Thirteen Moons on Turtle's Back: A Native American Year of Moons

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Spoken Arts, 1997 - Juvenile Nonfiction - 32 pages
19 Reviews
In many Native American cultures it is believed that the thirteen scales on Turtle's shell stand for the thirteen cycles of the moon, each with its own name and a story that relates to the changing seasons. Storyteller and American Book Award recipient Joseph Bruchac and poet Jonathan London collaborate to reveal the beauty of the natural world around us, while Thomas Locker's spectacular oil paintings honor both Native American legends and the varied American landscape.

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Review: Thirteen Moons on Turtle's Back

User Review  - Alysha DeShaé - Goodreads

An interesting and educational book about Native American moon legends. Read full review

Review: Thirteen Moons on Turtle's Back

User Review  - Beverly J. - Goodreads

Absolutely outstanding book. What an amazing thrift store find for .20 cents. Wonderful illustrations and fantastic use of ode form to explain each moon from 13 different tribes. Read full review

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About the author (1997)

Joseph Bruchac is the author of Skeleton Man, The Return of Skeleton Man, Bearwalker, The Dark Pond, and Whisper in the Dark, as well as numerous other critically acclaimed novels, poems, and stories, many drawing on his Abenaki heritage. Mr. Bruchac and his wife, Carol, live in upstate New York, in the same house where he was raised by his grandparents.

Jonathan London was born a "navy-brat" in Brooklyn, New York, and raised on Naval stations throughout the U.S. and Puerto Rico. He received a Masters Degree in Social Sciences but never formally studied literature or creative writing. He began to consider himself a writer about the time he graduated from college. After college he became a dancer in a modern dance company and worked at numerous low-paying jobs as a laborer or counselor. He wrote poems and short stories for adults, earning next to nothing despite being published in many literary magazines. For some 20 years before he penned his first children's book, London was writing poetry and short stories for adults. In the early 1970s, he was reading his poems in San Francisco jazz clubs, and those experiences found their way into his witty children's book Hip Cat, which has been featured on the PBS children's television show Reading Rainbow. After writing down the tale The Olw Who Became the Moon in 1989, London began to wonder if other people might want to read it. He picked up his kids' copy of Winnie-the-Pooh and saw that the book was published by Dutton, so he casually decided to send his story to them. Surprisingly enough, they wanted to publish him. Working with different illustrators, and occasionally with co-authors, London has produced literally dozens of books. Most have appeared under his name, but some have come out under a pseudonym, which still remains a secret.He has published over forty books and has earned recognitions from organizations like the National Science Teachers Association.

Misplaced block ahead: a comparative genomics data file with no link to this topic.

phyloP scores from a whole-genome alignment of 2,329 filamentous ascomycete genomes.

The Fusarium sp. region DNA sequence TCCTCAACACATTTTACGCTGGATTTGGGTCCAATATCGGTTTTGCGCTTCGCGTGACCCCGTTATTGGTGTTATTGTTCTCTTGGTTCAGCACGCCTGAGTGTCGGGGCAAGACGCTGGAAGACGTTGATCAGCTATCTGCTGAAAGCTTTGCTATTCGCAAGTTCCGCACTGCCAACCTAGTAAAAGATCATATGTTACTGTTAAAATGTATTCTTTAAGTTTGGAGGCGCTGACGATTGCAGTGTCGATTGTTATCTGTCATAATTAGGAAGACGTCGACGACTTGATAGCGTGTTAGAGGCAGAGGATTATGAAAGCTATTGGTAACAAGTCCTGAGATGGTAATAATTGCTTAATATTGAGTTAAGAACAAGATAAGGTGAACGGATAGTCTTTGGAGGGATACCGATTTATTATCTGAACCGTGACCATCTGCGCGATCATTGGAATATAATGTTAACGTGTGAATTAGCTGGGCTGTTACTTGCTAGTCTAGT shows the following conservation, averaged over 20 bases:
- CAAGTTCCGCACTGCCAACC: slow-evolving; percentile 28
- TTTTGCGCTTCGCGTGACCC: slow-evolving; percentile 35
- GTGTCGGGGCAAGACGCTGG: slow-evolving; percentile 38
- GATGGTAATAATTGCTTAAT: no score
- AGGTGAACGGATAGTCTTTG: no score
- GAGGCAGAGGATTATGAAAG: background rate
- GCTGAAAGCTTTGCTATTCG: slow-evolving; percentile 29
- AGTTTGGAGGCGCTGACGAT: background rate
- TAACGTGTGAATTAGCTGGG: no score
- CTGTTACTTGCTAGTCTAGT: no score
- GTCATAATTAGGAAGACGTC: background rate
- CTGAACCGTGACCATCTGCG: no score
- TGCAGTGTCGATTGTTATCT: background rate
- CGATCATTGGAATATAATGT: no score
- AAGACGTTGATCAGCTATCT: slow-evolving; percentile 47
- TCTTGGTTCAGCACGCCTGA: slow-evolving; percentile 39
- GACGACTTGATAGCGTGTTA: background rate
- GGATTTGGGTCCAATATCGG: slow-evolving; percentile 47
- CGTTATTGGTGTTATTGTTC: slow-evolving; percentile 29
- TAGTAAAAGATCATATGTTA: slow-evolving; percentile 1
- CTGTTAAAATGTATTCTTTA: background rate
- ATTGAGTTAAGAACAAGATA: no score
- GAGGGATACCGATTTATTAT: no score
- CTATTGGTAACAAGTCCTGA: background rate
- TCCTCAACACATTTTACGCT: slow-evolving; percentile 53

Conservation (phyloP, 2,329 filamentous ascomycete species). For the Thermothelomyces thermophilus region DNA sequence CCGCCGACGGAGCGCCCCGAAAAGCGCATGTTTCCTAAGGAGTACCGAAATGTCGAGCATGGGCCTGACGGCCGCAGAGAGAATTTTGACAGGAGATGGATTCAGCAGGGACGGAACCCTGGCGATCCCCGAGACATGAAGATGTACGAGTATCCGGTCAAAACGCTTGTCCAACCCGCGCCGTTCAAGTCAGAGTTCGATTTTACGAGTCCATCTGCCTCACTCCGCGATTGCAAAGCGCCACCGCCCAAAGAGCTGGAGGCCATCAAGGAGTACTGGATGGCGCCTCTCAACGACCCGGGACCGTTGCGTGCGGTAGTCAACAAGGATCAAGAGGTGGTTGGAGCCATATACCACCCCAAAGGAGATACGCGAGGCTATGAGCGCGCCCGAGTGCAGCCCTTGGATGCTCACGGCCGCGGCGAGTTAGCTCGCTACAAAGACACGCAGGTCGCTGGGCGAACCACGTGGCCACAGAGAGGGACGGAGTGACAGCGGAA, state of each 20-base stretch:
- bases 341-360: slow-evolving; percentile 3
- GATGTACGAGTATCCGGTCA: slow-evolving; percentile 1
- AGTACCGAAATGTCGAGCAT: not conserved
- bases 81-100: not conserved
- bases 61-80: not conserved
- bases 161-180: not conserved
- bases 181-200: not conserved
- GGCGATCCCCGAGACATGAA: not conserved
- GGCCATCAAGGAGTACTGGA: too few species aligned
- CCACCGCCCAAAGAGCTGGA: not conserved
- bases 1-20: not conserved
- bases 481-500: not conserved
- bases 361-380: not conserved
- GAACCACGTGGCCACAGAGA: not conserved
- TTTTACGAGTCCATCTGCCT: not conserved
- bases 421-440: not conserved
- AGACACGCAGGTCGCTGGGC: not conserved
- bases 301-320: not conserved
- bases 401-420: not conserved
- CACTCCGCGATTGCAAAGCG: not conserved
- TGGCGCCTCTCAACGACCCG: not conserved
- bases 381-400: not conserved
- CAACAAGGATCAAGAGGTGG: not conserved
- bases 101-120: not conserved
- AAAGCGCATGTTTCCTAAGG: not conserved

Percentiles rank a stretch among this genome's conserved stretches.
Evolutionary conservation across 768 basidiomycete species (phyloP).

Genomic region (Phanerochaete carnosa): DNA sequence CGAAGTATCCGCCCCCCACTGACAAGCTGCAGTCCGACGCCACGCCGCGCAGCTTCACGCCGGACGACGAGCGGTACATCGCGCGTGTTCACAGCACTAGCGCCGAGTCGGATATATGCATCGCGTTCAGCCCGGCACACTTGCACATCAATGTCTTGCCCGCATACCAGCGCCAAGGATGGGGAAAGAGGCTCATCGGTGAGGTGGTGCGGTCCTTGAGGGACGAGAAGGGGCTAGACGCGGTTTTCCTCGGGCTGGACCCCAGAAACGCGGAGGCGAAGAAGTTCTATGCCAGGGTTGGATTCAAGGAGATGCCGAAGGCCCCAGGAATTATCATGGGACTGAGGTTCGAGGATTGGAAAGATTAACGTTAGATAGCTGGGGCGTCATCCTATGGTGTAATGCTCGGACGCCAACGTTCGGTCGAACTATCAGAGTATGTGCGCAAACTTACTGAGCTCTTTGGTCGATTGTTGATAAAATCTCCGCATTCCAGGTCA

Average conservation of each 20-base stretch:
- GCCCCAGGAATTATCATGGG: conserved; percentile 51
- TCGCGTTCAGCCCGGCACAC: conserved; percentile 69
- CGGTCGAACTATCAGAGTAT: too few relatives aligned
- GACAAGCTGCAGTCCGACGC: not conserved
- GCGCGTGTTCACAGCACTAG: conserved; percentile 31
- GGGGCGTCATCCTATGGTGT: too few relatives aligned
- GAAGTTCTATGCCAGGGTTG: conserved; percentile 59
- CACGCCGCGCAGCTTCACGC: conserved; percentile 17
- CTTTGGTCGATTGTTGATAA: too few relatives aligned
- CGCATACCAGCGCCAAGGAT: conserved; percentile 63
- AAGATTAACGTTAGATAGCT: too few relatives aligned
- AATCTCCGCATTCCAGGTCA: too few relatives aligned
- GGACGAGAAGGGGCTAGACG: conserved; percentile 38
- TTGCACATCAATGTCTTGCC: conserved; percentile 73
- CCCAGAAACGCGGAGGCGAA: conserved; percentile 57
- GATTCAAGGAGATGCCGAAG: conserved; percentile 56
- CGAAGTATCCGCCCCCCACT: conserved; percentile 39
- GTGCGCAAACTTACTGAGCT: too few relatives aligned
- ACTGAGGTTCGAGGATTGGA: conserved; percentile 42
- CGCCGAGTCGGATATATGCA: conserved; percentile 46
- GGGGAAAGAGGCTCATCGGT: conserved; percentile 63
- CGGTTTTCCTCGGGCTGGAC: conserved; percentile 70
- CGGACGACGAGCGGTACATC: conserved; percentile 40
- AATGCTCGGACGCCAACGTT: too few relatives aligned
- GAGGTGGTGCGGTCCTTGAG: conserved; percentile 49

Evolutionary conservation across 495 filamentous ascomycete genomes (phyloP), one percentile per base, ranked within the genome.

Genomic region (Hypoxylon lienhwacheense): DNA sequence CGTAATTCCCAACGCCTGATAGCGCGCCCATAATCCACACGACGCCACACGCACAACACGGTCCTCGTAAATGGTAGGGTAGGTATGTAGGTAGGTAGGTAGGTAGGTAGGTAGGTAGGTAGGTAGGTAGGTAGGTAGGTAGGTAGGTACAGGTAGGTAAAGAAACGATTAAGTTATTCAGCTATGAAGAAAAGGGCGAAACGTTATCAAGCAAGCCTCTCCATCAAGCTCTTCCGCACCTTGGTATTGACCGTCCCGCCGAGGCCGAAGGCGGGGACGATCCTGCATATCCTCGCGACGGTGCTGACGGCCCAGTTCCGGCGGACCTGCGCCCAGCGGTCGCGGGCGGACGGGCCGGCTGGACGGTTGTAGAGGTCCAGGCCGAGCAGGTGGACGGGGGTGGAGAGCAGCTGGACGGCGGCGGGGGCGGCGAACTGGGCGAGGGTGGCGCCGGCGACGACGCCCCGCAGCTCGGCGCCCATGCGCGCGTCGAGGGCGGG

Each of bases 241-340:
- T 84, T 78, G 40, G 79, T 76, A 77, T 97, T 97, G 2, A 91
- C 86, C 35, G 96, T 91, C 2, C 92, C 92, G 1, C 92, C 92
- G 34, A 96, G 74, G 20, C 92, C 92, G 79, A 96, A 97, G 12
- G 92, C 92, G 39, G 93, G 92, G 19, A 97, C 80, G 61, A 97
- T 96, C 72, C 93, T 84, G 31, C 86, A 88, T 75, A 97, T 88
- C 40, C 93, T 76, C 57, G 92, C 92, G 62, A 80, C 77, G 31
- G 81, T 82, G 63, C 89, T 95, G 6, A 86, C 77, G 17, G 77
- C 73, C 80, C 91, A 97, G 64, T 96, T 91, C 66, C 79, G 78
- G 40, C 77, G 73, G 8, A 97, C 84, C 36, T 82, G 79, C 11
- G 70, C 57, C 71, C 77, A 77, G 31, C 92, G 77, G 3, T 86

Thomas Locker was born in New York City in 1937. In the 1960s, he began his career as a landscape painter. In 1982, he decided to try his hand at writing and illustrating children's books. His first, Where the River Begins, was named one of the 10 best illustrated children's books of 1984 in the New York Times Book Review. During his lifetime, he illustrated more than 30 children and young adult books, several of which he also wrote. Some of his works include John Muir: America's Naturalist, Anna and the Bagpiper, The Ice Horse, and The Man who Paints Nature. The books he worked on have received numerous awards including the Christopher Award, the John Burroughs Award, and the New York Times Award for best illustration. He died on March 9, 2012 at the age of 74.

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